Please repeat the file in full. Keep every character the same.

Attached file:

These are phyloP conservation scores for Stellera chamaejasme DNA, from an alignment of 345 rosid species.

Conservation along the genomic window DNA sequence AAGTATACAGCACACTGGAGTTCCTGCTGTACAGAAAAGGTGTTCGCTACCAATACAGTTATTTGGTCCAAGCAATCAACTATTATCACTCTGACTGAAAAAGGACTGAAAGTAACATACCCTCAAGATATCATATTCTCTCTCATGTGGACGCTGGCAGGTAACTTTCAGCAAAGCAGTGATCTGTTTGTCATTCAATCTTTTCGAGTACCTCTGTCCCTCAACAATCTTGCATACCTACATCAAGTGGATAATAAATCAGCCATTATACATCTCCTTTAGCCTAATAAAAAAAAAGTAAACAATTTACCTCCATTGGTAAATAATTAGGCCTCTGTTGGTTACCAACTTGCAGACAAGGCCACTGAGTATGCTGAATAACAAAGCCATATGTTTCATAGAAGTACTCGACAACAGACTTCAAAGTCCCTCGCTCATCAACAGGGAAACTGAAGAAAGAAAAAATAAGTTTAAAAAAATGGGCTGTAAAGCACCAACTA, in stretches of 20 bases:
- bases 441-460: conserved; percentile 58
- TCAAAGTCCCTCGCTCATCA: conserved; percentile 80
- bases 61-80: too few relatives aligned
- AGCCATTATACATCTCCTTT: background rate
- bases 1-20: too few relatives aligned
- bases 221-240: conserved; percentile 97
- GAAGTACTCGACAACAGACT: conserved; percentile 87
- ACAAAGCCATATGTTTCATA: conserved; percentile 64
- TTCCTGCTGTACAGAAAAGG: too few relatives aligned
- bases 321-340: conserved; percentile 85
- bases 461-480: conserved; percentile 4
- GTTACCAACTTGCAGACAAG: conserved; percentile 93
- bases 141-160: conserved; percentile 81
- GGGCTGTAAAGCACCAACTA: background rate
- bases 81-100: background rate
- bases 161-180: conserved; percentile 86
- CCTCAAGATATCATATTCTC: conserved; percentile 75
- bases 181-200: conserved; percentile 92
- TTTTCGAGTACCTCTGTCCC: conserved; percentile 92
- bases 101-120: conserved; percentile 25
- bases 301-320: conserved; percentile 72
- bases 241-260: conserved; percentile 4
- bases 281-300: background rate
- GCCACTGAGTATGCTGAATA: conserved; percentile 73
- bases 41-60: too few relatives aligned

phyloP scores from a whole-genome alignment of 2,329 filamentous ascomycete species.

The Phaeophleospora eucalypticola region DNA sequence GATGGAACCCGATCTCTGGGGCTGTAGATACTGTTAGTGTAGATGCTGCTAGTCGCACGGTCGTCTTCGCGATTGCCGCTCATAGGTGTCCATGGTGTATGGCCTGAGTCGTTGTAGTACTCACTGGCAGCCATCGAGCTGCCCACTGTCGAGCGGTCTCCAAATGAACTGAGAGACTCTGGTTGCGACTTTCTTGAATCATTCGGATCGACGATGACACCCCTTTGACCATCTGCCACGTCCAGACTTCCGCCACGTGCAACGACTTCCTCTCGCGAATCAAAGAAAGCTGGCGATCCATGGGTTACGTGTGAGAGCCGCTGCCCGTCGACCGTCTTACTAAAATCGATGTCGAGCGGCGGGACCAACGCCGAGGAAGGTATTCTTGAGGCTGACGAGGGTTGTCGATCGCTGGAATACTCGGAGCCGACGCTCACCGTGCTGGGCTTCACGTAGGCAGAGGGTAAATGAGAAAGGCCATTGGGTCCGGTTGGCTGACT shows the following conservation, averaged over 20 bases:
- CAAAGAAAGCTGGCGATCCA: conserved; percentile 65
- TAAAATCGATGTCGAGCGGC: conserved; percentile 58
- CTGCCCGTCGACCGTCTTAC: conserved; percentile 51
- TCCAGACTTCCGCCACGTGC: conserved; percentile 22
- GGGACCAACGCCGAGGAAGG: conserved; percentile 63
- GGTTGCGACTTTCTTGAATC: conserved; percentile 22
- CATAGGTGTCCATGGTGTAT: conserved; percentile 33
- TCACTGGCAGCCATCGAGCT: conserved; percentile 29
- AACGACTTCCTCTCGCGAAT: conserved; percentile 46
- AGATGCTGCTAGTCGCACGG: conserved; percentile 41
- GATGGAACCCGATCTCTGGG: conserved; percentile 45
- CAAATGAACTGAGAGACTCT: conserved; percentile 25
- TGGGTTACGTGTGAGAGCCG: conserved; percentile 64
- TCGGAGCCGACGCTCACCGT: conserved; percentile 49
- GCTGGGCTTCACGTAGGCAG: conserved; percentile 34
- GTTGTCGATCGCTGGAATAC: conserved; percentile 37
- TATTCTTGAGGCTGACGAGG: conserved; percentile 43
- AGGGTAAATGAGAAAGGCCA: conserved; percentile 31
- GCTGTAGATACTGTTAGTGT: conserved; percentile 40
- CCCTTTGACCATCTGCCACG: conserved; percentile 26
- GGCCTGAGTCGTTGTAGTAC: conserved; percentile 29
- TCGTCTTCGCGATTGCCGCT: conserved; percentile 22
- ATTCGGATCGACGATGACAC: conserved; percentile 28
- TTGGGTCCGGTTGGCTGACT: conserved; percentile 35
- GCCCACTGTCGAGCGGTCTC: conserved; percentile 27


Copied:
These are phyloP conservation scores for Stellera chamaejasme DNA, from an alignment of 345 rosid species.

Conservation along the genomic window DNA sequence AAGTATACAGCACACTGGAGTTCCTGCTGTACAGAAAAGGTGTTCGCTACCAATACAGTTATTTGGTCCAAGCAATCAACTATTATCACTCTGACTGAAAAAGGACTGAAAGTAACATACCCTCAAGATATCATATTCTCTCTCATGTGGACGCTGGCAGGTAACTTTCAGCAAAGCAGTGATCTGTTTGTCATTCAATCTTTTCGAGTACCTCTGTCCCTCAACAATCTTGCATACCTACATCAAGTGGATAATAAATCAGCCATTATACATCTCCTTTAGCCTAATAAAAAAAAAGTAAACAATTTACCTCCATTGGTAAATAATTAGGCCTCTGTTGGTTACCAACTTGCAGACAAGGCCACTGAGTATGCTGAATAACAAAGCCATATGTTTCATAGAAGTACTCGACAACAGACTTCAAAGTCCCTCGCTCATCAACAGGGAAACTGAAGAAAGAAAAAATAAGTTTAAAAAAATGGGCTGTAAAGCACCAACTA, in stretches of 20 bases:
- bases 441-460: conserved; percentile 58
- TCAAAGTCCCTCGCTCATCA: conserved; percentile 80
- bases 61-80: too few relatives aligned
- AGCCATTATACATCTCCTTT: background rate
- bases 1-20: too few relatives aligned
- bases 221-240: conserved; percentile 97
- GAAGTACTCGACAACAGACT: conserved; percentile 87
- ACAAAGCCATATGTTTCATA: conserved; percentile 64
- TTCCTGCTGTACAGAAAAGG: too few relatives aligned
- bases 321-340: conserved; percentile 85
- bases 461-480: conserved; percentile 4
- GTTACCAACTTGCAGACAAG: conserved; percentile 93
- bases 141-160: conserved; percentile 81
- GGGCTGTAAAGCACCAACTA: background rate
- bases 81-100: background rate
- bases 161-180: conserved; percentile 86
- CCTCAAGATATCATATTCTC: conserved; percentile 75
- bases 181-200: conserved; percentile 92
- TTTTCGAGTACCTCTGTCCC: conserved; percentile 92
- bases 101-120: conserved; percentile 25
- bases 301-320: conserved; percentile 72
- bases 241-260: conserved; percentile 4
- bases 281-300: background rate
- GCCACTGAGTATGCTGAATA: conserved; percentile 73
- bases 41-60: too few relatives aligned

phyloP scores from a whole-genome alignment of 2,329 filamentous ascomycete species.

The Phaeophleospora eucalypticola region DNA sequence GATGGAACCCGATCTCTGGGGCTGTAGATACTGTTAGTGTAGATGCTGCTAGTCGCACGGTCGTCTTCGCGATTGCCGCTCATAGGTGTCCATGGTGTATGGCCTGAGTCGTTGTAGTACTCACTGGCAGCCATCGAGCTGCCCACTGTCGAGCGGTCTCCAAATGAACTGAGAGACTCTGGTTGCGACTTTCTTGAATCATTCGGATCGACGATGACACCCCTTTGACCATCTGCCACGTCCAGACTTCCGCCACGTGCAACGACTTCCTCTCGCGAATCAAAGAAAGCTGGCGATCCATGGGTTACGTGTGAGAGCCGCTGCCCGTCGACCGTCTTACTAAAATCGATGTCGAGCGGCGGGACCAACGCCGAGGAAGGTATTCTTGAGGCTGACGAGGGTTGTCGATCGCTGGAATACTCGGAGCCGACGCTCACCGTGCTGGGCTTCACGTAGGCAGAGGGTAAATGAGAAAGGCCATTGGGTCCGGTTGGCTGACT shows the following conservation, averaged over 20 bases:
- CAAAGAAAGCTGGCGATCCA: conserved; percentile 65
- TAAAATCGATGTCGAGCGGC: conserved; percentile 58
- CTGCCCGTCGACCGTCTTAC: conserved; percentile 51
- TCCAGACTTCCGCCACGTGC: conserved; percentile 22
- GGGACCAACGCCGAGGAAGG: conserved; percentile 63
- GGTTGCGACTTTCTTGAATC: conserved; percentile 22
- CATAGGTGTCCATGGTGTAT: conserved; percentile 33
- TCACTGGCAGCCATCGAGCT: conserved; percentile 29
- AACGACTTCCTCTCGCGAAT: conserved; percentile 46
- AGATGCTGCTAGTCGCACGG: conserved; percentile 41
- GATGGAACCCGATCTCTGGG: conserved; percentile 45
- CAAATGAACTGAGAGACTCT: conserved; percentile 25
- TGGGTTACGTGTGAGAGCCG: conserved; percentile 64
- TCGGAGCCGACGCTCACCGT: conserved; percentile 49
- GCTGGGCTTCACGTAGGCAG: conserved; percentile 34
- GTTGTCGATCGCTGGAATAC: conserved; percentile 37
- TATTCTTGAGGCTGACGAGG: conserved; percentile 43
- AGGGTAAATGAGAAAGGCCA: conserved; percentile 31
- GCTGTAGATACTGTTAGTGT: conserved; percentile 40
- CCCTTTGACCATCTGCCACG: conserved; percentile 26
- GGCCTGAGTCGTTGTAGTAC: conserved; percentile 29
- TCGTCTTCGCGATTGCCGCT: conserved; percentile 22
- ATTCGGATCGACGATGACAC: conserved; percentile 28
- TTGGGTCCGGTTGGCTGACT: conserved; percentile 35
- GCCCACTGTCGAGCGGTCTC: conserved; percentile 27